Beware of Cyber Scams

If you’re using public Wi-Fi, you might be oversharing.

On a free public network or even at home, using Wi-Fi means you’re potentially sharing your credit card numbers, passwords and other personal information with the world, leaving yourself vulnerable to criminals.

With cybercrime costing Americans $800 million last year, the AARP Fraud Watch Network is urging you to Watch Your Wi-Fi.

Inside cyber scams:

Cyber scams are big business, but how are con artists using our need to stay connected against us?

According to NCC Group technology expert Andrew Becherer, “Hacking Wi-Fi these days is not the work of the master criminals seen in the movies. Tools to break Wi-Fi security are available for free or at very low cost and using them can be as easy as navigating a website.”

We talked to NCC Group experts about these scams and con artist techniques to watch out for:

Be Cautious of Cyber Scams

Man in the Middle Attack

How it works: The hacker positions himself between you and your Wi-Fi connection point. So instead of talking directly with the hotspot, you’re sending your information to the hacker, who then sends and receives data impersonating you. Every piece of information you’re sending out on the Internet: important emails, credit card information and even security credentials to your business network — are all under the control of the hacker.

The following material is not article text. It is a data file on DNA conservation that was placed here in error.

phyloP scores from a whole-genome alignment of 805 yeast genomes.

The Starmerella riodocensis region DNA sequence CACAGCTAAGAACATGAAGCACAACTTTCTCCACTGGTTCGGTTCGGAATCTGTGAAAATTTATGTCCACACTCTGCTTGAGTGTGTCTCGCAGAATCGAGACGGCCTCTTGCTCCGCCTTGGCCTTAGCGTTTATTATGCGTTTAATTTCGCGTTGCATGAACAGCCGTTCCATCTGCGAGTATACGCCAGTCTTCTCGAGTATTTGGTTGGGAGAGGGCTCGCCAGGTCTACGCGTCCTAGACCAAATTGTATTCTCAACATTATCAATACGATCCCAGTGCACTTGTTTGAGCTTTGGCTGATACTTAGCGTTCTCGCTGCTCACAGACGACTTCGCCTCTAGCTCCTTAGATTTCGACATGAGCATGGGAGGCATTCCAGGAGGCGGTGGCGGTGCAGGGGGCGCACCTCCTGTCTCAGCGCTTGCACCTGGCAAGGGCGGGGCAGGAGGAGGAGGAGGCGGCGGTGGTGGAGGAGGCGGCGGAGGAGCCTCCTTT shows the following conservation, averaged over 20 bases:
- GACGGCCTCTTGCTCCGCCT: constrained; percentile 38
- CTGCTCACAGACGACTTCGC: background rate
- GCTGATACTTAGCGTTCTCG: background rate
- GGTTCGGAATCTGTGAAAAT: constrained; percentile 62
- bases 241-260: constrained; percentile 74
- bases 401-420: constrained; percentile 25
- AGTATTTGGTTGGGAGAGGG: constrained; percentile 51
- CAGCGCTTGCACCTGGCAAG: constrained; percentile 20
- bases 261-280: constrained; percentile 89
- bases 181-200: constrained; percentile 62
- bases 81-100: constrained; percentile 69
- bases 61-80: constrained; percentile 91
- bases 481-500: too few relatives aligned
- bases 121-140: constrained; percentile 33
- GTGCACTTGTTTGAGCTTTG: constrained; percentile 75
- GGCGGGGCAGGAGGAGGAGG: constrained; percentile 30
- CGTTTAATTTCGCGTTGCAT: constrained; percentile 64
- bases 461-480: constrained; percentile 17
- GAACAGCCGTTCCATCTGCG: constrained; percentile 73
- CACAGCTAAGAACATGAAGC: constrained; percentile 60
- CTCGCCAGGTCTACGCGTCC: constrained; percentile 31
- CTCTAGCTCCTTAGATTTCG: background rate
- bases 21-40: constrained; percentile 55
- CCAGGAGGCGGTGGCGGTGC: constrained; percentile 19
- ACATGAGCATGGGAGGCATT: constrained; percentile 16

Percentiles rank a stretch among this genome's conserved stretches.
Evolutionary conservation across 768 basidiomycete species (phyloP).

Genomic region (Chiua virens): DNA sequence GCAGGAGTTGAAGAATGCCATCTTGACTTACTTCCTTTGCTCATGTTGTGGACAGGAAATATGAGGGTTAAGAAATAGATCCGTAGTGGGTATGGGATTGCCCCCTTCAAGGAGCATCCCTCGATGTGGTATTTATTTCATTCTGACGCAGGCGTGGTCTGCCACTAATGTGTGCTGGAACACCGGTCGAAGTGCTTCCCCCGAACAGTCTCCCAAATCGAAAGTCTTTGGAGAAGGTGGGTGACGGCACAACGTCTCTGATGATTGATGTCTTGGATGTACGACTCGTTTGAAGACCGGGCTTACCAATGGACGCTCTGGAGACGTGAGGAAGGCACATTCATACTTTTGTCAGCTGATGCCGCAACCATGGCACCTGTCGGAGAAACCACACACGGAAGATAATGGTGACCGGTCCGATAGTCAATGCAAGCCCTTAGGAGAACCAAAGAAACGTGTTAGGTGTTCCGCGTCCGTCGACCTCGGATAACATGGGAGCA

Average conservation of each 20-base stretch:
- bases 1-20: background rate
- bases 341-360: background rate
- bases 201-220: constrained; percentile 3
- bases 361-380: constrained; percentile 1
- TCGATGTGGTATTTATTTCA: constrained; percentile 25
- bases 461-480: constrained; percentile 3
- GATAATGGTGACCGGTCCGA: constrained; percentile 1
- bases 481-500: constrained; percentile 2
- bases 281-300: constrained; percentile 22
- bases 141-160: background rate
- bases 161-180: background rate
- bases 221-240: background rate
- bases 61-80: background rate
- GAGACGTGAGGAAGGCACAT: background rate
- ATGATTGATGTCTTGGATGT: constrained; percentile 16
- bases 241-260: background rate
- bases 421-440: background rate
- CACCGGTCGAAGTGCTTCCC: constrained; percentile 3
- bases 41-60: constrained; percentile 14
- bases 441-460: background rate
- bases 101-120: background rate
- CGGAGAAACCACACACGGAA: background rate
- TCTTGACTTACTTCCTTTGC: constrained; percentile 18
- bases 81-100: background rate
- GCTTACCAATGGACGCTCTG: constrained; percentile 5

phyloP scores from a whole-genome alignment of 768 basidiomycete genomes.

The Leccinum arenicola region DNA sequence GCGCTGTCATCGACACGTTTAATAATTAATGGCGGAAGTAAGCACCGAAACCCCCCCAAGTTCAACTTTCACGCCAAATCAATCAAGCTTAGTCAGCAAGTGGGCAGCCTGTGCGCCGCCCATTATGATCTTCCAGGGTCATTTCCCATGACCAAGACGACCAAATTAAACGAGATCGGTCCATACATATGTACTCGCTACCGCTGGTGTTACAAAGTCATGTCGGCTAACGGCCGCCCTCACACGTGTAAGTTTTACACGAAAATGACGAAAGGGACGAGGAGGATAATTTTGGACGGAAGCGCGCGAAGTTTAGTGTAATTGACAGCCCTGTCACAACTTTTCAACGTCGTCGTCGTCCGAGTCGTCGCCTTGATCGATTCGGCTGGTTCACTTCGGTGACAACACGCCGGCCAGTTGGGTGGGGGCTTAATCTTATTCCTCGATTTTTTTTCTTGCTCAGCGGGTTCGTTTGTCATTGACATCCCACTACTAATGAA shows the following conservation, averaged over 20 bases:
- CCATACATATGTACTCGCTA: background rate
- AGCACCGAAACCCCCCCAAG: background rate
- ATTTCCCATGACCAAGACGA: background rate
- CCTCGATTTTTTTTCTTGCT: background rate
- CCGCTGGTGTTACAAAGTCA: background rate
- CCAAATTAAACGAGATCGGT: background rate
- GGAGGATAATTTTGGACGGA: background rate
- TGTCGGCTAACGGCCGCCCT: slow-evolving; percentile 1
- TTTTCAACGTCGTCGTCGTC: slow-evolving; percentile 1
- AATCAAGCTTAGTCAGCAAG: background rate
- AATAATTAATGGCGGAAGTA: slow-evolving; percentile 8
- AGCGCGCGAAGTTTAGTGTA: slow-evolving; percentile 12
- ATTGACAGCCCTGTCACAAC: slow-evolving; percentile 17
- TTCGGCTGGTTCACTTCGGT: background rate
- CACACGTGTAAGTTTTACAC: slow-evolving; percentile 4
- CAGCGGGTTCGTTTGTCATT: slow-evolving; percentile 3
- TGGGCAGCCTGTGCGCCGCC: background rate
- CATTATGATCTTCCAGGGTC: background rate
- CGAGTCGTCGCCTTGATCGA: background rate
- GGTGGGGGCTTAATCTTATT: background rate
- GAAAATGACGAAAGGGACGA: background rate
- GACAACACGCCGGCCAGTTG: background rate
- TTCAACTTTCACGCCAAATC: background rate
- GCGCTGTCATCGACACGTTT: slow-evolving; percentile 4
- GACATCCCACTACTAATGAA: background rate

What happens: The hacker compromises your bank online account credentials and transfers your funds to their account.

Be Cautious of Cyber Scams

Evil Twin Attack

How it works: A hacker sets up a Wi-Fi access point with the same name as a legitimate network you have connected to previously and compels your computer or phone to connect to it automatically without your consent. He monitors commonly used network names, and chooses one — such as “default” or “home” — and banks on your device recognizing it.

What happens: The scammer has the opportunity to steal your user id, name and password — or he can take over your smart phone or laptop.

Be Cautious of Cyber Scams

War Driving

How it works: Armed with a laptop, smartphone or tablet, “war drivers” use commonly available software to troll neighborhoods to find open or poorly protected Wi-Fi networks.

What happens: Once they find an open network, a hacker will use “man in the middle” techniques to steal personal, company and financial data, log in credentials, passwords, etc. They may also install malware on to connected computers and search connected devices for sensitive information.